Almost 35 years ago, I began pastoring my first church. I remember planning worship services, typing the order of worship, and praying the worship would go well. Since then, I’ve realized how little I knew about corporate worship at the time. Here are 10 things I’ve learned about worship since then.
- Worship is more than singing. For some wrong reason, I talked about the preaching event back then as if it were separate from the “worship.” I fear I inadvertently taught my church members the same error.
- Worship can be legitimately expressive. I was in the Philippines the first time I ever raised my hands in worship (a LONG way from my Baptist church in the U.S.—for which I was glad at the time). I know expression can get out of control, but there’s nothing unbiblical with worshiping God with all our being.
- The end of the service is just the beginning. Worship on Sunday that does not lead to worship on Monday is not real worship; it’s religious activity.
- Sometimes the service simply gets us to a place of worship. Many of us need the singing and the Word just to get our life in a place where we can really start to worship. If we miss that reality, we’ll think we’ve worshiped when we really haven’t.
- The announcements almost always get in the way. I’ve yet to figure out a way to include announcements in a worship service without diverting attention away from worship. We must at least try to minimize distraction, though.
- Sin always gets in the way. No matter how hard we try to ignore it, our sin simply hinders genuine worship. Our worship should be circular: repentance prepares us to worship, and real worship moves us to even deeper repentance.
- Baptism matters. For the early church (and many places around the world), baptism signified/ies inclusion in a faith that could be costly. The act should be glorious for both the candidate and the church. All believers should worship then.
- The Lord’s Supper must be more than an “add on.” Regardless of frequency taken (though I do think many churches take the supper too infrequently), we must allow the ordinance to take us back to the cross and forward to the return of Jesus. Flippantly taking the meal is sinful.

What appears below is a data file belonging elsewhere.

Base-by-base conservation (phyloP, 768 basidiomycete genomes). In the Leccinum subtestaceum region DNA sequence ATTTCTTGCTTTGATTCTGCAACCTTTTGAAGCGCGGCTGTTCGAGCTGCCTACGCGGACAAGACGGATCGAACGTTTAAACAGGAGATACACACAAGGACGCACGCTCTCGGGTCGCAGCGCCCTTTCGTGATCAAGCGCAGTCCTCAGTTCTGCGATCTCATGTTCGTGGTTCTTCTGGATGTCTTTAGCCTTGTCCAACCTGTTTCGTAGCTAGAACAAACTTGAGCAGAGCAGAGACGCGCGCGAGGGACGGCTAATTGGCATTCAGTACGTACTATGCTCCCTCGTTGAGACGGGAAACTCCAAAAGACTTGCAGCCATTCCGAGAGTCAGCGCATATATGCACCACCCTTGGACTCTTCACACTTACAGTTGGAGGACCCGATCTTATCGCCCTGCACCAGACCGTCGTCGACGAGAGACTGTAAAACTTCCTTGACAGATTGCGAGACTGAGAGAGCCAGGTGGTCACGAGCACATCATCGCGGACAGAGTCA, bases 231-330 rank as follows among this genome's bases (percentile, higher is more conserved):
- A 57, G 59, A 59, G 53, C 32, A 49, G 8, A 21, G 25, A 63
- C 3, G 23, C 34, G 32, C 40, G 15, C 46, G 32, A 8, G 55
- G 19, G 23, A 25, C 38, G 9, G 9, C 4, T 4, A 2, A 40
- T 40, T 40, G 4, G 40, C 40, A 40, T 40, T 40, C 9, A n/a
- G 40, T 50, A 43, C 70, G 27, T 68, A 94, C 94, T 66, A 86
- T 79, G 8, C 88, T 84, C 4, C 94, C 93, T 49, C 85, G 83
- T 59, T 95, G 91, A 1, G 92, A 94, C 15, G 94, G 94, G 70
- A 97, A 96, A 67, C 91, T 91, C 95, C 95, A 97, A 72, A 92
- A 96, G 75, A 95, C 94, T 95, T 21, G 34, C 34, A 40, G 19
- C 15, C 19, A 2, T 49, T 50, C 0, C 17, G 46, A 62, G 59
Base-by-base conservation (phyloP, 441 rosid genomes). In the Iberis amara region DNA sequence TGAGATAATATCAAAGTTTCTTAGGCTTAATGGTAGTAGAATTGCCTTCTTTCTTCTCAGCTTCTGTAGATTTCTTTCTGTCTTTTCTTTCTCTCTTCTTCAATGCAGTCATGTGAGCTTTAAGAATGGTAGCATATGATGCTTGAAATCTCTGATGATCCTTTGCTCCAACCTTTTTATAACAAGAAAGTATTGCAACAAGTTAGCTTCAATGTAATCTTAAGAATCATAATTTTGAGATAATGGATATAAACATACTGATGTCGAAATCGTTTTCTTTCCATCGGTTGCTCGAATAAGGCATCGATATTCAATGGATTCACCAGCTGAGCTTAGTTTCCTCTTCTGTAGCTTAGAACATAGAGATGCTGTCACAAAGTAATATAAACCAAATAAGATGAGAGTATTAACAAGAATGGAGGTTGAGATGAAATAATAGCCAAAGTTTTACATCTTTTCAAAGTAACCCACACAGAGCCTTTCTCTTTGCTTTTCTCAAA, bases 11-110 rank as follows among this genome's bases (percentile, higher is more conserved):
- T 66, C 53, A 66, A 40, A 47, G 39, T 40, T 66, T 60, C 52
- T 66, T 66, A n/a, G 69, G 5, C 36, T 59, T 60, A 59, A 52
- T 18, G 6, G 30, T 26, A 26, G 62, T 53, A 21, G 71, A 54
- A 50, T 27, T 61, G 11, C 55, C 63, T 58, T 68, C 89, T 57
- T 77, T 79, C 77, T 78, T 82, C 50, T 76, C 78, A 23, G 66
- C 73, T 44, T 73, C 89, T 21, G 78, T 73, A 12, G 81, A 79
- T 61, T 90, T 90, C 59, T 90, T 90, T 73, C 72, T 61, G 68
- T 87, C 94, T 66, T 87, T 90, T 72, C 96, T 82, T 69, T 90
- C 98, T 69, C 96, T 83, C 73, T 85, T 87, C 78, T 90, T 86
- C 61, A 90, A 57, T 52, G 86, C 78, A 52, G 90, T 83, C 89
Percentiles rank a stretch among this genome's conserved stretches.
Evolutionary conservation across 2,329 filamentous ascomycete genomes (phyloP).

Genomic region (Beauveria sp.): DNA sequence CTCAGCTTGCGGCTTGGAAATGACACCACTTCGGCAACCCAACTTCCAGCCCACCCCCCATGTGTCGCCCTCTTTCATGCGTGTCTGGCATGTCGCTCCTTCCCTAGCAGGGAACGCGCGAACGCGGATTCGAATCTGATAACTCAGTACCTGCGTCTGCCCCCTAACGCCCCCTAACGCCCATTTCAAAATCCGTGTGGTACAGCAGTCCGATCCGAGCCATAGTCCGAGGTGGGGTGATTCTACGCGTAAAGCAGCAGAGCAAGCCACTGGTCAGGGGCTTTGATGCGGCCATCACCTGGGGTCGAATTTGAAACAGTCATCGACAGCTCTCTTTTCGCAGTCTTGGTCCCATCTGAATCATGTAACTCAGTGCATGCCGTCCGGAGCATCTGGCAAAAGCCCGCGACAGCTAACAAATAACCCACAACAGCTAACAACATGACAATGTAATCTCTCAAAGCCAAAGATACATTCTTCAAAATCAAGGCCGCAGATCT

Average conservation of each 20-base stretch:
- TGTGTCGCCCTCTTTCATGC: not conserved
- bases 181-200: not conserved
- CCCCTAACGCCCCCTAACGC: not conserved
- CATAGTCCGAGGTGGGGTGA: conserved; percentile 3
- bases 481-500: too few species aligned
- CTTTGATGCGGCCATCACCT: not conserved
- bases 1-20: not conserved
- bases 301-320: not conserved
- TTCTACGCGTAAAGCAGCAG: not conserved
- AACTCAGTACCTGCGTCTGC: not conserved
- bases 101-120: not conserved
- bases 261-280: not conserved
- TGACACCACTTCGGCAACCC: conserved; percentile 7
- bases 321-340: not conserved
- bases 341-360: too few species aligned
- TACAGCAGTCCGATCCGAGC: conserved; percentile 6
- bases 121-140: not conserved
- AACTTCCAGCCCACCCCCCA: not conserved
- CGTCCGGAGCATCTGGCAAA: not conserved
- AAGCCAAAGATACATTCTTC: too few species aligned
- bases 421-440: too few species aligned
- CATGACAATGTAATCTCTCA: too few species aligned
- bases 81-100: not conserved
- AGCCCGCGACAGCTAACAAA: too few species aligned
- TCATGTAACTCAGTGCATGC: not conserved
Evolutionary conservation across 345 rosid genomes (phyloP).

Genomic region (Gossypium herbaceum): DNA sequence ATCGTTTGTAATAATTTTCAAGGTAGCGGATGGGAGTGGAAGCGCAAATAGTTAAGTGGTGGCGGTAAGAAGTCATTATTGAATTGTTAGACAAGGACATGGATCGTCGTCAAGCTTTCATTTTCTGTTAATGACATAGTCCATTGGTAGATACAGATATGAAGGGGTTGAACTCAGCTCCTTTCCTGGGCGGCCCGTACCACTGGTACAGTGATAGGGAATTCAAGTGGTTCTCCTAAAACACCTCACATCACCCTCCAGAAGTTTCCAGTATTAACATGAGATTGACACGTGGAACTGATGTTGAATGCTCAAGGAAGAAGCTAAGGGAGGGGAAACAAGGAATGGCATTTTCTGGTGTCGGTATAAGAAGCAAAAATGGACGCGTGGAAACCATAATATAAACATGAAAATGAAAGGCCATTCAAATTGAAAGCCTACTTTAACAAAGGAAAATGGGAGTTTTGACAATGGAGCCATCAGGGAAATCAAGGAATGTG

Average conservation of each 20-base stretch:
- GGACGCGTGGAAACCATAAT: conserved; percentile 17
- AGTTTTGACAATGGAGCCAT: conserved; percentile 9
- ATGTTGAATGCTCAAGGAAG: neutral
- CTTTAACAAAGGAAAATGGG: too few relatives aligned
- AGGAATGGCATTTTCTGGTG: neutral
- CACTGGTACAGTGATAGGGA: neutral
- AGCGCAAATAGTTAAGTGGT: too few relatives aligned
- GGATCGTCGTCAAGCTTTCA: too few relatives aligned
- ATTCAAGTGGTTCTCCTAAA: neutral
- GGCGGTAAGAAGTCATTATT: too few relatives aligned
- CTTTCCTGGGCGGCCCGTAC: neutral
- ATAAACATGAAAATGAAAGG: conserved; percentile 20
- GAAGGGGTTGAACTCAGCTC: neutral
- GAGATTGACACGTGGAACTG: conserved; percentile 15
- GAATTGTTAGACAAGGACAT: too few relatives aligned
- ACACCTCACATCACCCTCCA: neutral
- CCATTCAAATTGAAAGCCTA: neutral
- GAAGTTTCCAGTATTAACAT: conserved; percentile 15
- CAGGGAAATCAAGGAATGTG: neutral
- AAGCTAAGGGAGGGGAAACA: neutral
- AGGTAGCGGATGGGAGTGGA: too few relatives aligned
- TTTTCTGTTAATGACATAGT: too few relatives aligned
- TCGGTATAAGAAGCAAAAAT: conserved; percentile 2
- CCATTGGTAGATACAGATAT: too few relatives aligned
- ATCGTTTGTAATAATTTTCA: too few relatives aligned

- We give too little attention to a response time. I am not one who is opposed to a public response time or invitation, but nor am I particularly arguing for this approach. What I’m concerned about is that we spend too little time considering deliberate choices and changes in response to encountering God.
- No response to God is still a response. I fear that too many people enter a time of corporate worship and then leave as exactly the same person. I don’t know how that can happen if you really encounter God.
What have you learned about corporate worship?
This is great, Chuck. In ,many cases…perhaps most cases, the richness of worship falls on the church, not the leadership (worship team, pastor, etc.) There is a perception of worship that is oftentimes spectator oriented–people expect to see a show. Sometimes the show is good, and sometimes it’s not so much, but the emphasis (from the individual, not the leadership) is on judging the show, not worshipping God in spite of it. Individual members need to take responsibility for their own worship experience. I’ve shared amazing worship with poor musicians and ungifted preachers as I have with overly produced worship shows. Worship is what YOU make of it.
In regard to #9, it can be hard for people to appropriately respond to a word from God without faking it when we give them 52 “decisions” to make a year. Every sermon I preach has been working in me for weeks, months, sometimes years and yet we expect a “response” after 30 minutes. My hope is that a sermon is just a catalyst to the membership’s own steps—an appetizer, if you will. I try to preach in themes over a couple weeks in order to give, essentially, the same call over some time to help these things sink in.
Thanks for this….I just love sharing worship with God’s people…..
Great thoughts, friend. Thanks!
I appreciate you thoughts and might suggest you consider #’s 5, 9, & 10 together. That is, rather than thinking of them as simply “announcements”, begin to see them as the expression and embodiment of your vision. That is, you are not just listing events. You are sharing how and where to engage community, opportunities to serve, etc. If you are wanting to encourage people to respond to God then make ‘announcements’ which show them how. Your weekly schedule of events and information about prayer needs and all other announcements demonstrate your values and show what you believe it looks like to live out your faith. This perspective could bring greater intentionality and impact to the information being shared.
Thanks, Tom, for your suggestions.
Wonderful words of wisdom, Chuck, especially having lived through the pressure of “being responsible for God’s appearance and a God encounter” each Sunday through the music.